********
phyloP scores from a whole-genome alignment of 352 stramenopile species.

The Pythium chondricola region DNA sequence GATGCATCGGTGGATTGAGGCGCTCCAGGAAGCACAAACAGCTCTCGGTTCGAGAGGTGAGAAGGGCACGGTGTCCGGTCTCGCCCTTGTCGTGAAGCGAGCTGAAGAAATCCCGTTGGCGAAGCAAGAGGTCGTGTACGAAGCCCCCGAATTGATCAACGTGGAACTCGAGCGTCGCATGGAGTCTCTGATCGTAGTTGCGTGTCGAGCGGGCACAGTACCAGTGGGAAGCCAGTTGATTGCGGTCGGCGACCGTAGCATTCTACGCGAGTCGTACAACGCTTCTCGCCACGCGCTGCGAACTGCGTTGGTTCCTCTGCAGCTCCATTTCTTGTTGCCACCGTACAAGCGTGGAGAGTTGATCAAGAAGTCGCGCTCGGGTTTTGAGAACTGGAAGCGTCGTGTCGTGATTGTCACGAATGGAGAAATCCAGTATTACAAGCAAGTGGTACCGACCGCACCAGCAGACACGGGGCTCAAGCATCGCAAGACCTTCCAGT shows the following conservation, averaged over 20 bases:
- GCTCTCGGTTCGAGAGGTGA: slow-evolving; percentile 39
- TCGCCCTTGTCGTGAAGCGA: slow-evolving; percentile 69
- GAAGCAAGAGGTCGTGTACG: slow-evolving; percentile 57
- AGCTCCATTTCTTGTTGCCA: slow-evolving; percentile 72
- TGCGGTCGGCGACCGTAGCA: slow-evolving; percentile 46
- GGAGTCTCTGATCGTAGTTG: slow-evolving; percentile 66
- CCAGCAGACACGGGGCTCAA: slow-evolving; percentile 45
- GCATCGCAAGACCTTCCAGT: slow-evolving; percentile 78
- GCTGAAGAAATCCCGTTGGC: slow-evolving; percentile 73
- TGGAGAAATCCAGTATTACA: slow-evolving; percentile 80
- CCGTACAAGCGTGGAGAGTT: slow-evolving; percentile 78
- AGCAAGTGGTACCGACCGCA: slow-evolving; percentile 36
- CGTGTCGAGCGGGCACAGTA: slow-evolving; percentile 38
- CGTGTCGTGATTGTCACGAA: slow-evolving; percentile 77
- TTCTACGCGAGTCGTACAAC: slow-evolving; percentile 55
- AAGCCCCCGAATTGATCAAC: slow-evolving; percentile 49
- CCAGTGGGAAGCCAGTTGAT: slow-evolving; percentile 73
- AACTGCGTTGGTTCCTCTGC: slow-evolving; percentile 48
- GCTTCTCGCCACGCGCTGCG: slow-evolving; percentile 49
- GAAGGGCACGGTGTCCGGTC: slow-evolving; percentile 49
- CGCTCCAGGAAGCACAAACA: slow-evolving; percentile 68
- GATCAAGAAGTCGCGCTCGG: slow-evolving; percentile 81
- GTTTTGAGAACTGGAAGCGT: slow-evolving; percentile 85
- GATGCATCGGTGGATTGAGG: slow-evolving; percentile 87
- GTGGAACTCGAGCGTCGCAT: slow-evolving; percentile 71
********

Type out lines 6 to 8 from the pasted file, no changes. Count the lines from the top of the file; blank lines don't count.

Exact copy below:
- AGCTCCATTTCTTGTTGCCA: slow-evolving; percentile 72
- TGCGGTCGGCGACCGTAGCA: slow-evolving; percentile 46
- GGAGTCTCTGATCGTAGTTG: slow-evolving; percentile 66